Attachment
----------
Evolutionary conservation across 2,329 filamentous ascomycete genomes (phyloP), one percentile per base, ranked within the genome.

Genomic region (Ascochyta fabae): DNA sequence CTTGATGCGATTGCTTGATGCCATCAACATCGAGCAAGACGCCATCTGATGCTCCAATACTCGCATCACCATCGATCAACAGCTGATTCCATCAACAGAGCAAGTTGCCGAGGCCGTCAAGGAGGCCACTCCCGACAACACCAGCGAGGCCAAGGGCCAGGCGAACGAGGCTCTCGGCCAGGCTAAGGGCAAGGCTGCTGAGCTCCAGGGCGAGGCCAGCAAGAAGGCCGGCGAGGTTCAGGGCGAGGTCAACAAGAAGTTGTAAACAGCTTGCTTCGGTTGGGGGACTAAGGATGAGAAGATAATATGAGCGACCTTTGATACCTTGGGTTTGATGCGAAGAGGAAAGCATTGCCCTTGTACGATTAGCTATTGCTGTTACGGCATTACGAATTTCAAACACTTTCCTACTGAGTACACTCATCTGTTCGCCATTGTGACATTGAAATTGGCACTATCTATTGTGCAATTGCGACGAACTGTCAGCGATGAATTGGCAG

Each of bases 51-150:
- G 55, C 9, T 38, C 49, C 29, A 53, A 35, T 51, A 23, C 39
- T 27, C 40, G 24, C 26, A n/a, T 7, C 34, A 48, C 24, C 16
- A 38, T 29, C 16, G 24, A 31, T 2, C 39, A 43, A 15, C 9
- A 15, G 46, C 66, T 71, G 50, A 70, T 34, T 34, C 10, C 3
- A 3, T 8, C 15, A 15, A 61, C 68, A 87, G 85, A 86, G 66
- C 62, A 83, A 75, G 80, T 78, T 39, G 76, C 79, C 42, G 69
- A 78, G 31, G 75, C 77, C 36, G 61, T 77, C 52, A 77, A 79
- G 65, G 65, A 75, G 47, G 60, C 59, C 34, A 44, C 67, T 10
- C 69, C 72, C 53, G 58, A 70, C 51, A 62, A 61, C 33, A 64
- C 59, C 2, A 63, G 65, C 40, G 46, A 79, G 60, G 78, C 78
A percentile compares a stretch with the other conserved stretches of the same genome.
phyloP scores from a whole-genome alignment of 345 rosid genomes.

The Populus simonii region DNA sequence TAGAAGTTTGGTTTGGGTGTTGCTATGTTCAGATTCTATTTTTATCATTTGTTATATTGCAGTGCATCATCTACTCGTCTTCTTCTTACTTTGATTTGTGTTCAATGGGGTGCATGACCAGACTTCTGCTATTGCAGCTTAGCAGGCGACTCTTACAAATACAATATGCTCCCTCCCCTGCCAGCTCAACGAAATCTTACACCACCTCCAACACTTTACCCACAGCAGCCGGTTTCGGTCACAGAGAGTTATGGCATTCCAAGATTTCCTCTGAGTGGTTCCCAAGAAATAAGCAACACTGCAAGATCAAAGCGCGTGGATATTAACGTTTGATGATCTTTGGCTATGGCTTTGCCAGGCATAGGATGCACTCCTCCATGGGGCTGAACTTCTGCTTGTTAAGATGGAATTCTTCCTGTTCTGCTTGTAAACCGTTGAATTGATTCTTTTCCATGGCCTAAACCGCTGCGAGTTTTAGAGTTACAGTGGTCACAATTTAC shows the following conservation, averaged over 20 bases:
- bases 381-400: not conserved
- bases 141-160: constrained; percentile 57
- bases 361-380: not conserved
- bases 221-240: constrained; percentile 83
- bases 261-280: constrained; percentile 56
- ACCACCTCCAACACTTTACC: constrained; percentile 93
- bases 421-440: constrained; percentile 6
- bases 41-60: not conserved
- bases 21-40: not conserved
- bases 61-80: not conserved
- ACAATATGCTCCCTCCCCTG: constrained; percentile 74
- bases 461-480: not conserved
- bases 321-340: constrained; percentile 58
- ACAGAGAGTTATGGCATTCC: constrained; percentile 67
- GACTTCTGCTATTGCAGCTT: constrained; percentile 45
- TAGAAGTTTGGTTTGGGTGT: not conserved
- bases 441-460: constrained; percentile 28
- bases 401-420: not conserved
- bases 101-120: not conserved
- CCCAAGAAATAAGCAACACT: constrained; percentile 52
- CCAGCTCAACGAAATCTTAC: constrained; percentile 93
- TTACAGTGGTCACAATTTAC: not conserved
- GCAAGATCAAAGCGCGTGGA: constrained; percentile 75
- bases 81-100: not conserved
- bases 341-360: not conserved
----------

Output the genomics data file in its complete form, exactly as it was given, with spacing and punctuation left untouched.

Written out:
Evolutionary conservation across 2,329 filamentous ascomycete genomes (phyloP), one percentile per base, ranked within the genome.

Genomic region (Ascochyta fabae): DNA sequence CTTGATGCGATTGCTTGATGCCATCAACATCGAGCAAGACGCCATCTGATGCTCCAATACTCGCATCACCATCGATCAACAGCTGATTCCATCAACAGAGCAAGTTGCCGAGGCCGTCAAGGAGGCCACTCCCGACAACACCAGCGAGGCCAAGGGCCAGGCGAACGAGGCTCTCGGCCAGGCTAAGGGCAAGGCTGCTGAGCTCCAGGGCGAGGCCAGCAAGAAGGCCGGCGAGGTTCAGGGCGAGGTCAACAAGAAGTTGTAAACAGCTTGCTTCGGTTGGGGGACTAAGGATGAGAAGATAATATGAGCGACCTTTGATACCTTGGGTTTGATGCGAAGAGGAAAGCATTGCCCTTGTACGATTAGCTATTGCTGTTACGGCATTACGAATTTCAAACACTTTCCTACTGAGTACACTCATCTGTTCGCCATTGTGACATTGAAATTGGCACTATCTATTGTGCAATTGCGACGAACTGTCAGCGATGAATTGGCAG

Each of bases 51-150:
- G 55, C 9, T 38, C 49, C 29, A 53, A 35, T 51, A 23, C 39
- T 27, C 40, G 24, C 26, A n/a, T 7, C 34, A 48, C 24, C 16
- A 38, T 29, C 16, G 24, A 31, T 2, C 39, A 43, A 15, C 9
- A 15, G 46, C 66, T 71, G 50, A 70, T 34, T 34, C 10, C 3
- A 3, T 8, C 15, A 15, A 61, C 68, A 87, G 85, A 86, G 66
- C 62, A 83, A 75, G 80, T 78, T 39, G 76, C 79, C 42, G 69
- A 78, G 31, G 75, C 77, C 36, G 61, T 77, C 52, A 77, A 79
- G 65, G 65, A 75, G 47, G 60, C 59, C 34, A 44, C 67, T 10
- C 69, C 72, C 53, G 58, A 70, C 51, A 62, A 61, C 33, A 64
- C 59, C 2, A 63, G 65, C 40, G 46, A 79, G 60, G 78, C 78
A percentile compares a stretch with the other conserved stretches of the same genome.
phyloP scores from a whole-genome alignment of 345 rosid genomes.

The Populus simonii region DNA sequence TAGAAGTTTGGTTTGGGTGTTGCTATGTTCAGATTCTATTTTTATCATTTGTTATATTGCAGTGCATCATCTACTCGTCTTCTTCTTACTTTGATTTGTGTTCAATGGGGTGCATGACCAGACTTCTGCTATTGCAGCTTAGCAGGCGACTCTTACAAATACAATATGCTCCCTCCCCTGCCAGCTCAACGAAATCTTACACCACCTCCAACACTTTACCCACAGCAGCCGGTTTCGGTCACAGAGAGTTATGGCATTCCAAGATTTCCTCTGAGTGGTTCCCAAGAAATAAGCAACACTGCAAGATCAAAGCGCGTGGATATTAACGTTTGATGATCTTTGGCTATGGCTTTGCCAGGCATAGGATGCACTCCTCCATGGGGCTGAACTTCTGCTTGTTAAGATGGAATTCTTCCTGTTCTGCTTGTAAACCGTTGAATTGATTCTTTTCCATGGCCTAAACCGCTGCGAGTTTTAGAGTTACAGTGGTCACAATTTAC shows the following conservation, averaged over 20 bases:
- bases 381-400: not conserved
- bases 141-160: constrained; percentile 57
- bases 361-380: not conserved
- bases 221-240: constrained; percentile 83
- bases 261-280: constrained; percentile 56
- ACCACCTCCAACACTTTACC: constrained; percentile 93
- bases 421-440: constrained; percentile 6
- bases 41-60: not conserved
- bases 21-40: not conserved
- bases 61-80: not conserved
- ACAATATGCTCCCTCCCCTG: constrained; percentile 74
- bases 461-480: not conserved
- bases 321-340: constrained; percentile 58
- ACAGAGAGTTATGGCATTCC: constrained; percentile 67
- GACTTCTGCTATTGCAGCTT: constrained; percentile 45
- TAGAAGTTTGGTTTGGGTGT: not conserved
- bases 441-460: constrained; percentile 28
- bases 401-420: not conserved
- bases 101-120: not conserved
- CCCAAGAAATAAGCAACACT: constrained; percentile 52
- CCAGCTCAACGAAATCTTAC: constrained; percentile 93
- TTACAGTGGTCACAATTTAC: not conserved
- GCAAGATCAAAGCGCGTGGA: constrained; percentile 75
- bases 81-100: not conserved
- bases 341-360: not conserved